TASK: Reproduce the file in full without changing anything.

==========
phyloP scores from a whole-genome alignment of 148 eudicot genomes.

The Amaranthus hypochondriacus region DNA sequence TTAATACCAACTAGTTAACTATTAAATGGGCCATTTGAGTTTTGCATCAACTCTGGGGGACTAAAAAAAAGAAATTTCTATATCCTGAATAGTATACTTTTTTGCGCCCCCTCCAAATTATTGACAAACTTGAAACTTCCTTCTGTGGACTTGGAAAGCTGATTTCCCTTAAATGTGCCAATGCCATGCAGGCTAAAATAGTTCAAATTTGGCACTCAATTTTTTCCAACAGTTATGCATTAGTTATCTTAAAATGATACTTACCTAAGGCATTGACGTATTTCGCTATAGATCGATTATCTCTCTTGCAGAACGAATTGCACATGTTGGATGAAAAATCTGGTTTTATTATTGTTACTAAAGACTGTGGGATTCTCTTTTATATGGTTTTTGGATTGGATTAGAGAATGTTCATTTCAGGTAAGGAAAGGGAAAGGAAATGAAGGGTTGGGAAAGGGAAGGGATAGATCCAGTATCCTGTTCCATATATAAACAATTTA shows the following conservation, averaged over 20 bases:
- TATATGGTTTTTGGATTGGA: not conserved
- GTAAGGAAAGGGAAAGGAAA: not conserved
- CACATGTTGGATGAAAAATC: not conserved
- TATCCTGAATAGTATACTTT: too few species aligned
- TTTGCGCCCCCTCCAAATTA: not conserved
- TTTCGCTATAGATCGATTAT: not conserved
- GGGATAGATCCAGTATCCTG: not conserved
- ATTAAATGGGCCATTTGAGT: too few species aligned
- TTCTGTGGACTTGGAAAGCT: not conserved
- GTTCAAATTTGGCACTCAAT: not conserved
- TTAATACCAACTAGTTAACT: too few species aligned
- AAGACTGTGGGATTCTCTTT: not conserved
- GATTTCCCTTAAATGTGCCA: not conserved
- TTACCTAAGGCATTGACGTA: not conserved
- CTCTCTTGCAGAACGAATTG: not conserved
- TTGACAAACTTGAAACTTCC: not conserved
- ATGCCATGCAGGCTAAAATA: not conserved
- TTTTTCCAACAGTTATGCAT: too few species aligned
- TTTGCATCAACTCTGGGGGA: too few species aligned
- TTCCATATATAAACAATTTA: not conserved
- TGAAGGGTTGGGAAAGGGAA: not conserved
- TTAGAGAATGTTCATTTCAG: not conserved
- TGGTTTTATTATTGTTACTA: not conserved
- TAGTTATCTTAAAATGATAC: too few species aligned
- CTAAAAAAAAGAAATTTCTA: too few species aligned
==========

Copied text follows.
phyloP scores from a whole-genome alignment of 148 eudicot genomes.

The Amaranthus hypochondriacus region DNA sequence TTAATACCAACTAGTTAACTATTAAATGGGCCATTTGAGTTTTGCATCAACTCTGGGGGACTAAAAAAAAGAAATTTCTATATCCTGAATAGTATACTTTTTTGCGCCCCCTCCAAATTATTGACAAACTTGAAACTTCCTTCTGTGGACTTGGAAAGCTGATTTCCCTTAAATGTGCCAATGCCATGCAGGCTAAAATAGTTCAAATTTGGCACTCAATTTTTTCCAACAGTTATGCATTAGTTATCTTAAAATGATACTTACCTAAGGCATTGACGTATTTCGCTATAGATCGATTATCTCTCTTGCAGAACGAATTGCACATGTTGGATGAAAAATCTGGTTTTATTATTGTTACTAAAGACTGTGGGATTCTCTTTTATATGGTTTTTGGATTGGATTAGAGAATGTTCATTTCAGGTAAGGAAAGGGAAAGGAAATGAAGGGTTGGGAAAGGGAAGGGATAGATCCAGTATCCTGTTCCATATATAAACAATTTA shows the following conservation, averaged over 20 bases:
- TATATGGTTTTTGGATTGGA: not conserved
- GTAAGGAAAGGGAAAGGAAA: not conserved
- CACATGTTGGATGAAAAATC: not conserved
- TATCCTGAATAGTATACTTT: too few species aligned
- TTTGCGCCCCCTCCAAATTA: not conserved
- TTTCGCTATAGATCGATTAT: not conserved
- GGGATAGATCCAGTATCCTG: not conserved
- ATTAAATGGGCCATTTGAGT: too few species aligned
- TTCTGTGGACTTGGAAAGCT: not conserved
- GTTCAAATTTGGCACTCAAT: not conserved
- TTAATACCAACTAGTTAACT: too few species aligned
- AAGACTGTGGGATTCTCTTT: not conserved
- GATTTCCCTTAAATGTGCCA: not conserved
- TTACCTAAGGCATTGACGTA: not conserved
- CTCTCTTGCAGAACGAATTG: not conserved
- TTGACAAACTTGAAACTTCC: not conserved
- ATGCCATGCAGGCTAAAATA: not conserved
- TTTTTCCAACAGTTATGCAT: too few species aligned
- TTTGCATCAACTCTGGGGGA: too few species aligned
- TTCCATATATAAACAATTTA: not conserved
- TGAAGGGTTGGGAAAGGGAA: not conserved
- TTAGAGAATGTTCATTTCAG: not conserved
- TGGTTTTATTATTGTTACTA: not conserved
- TAGTTATCTTAAAATGATAC: too few species aligned
- CTAAAAAAAAGAAATTTCTA: too few species aligned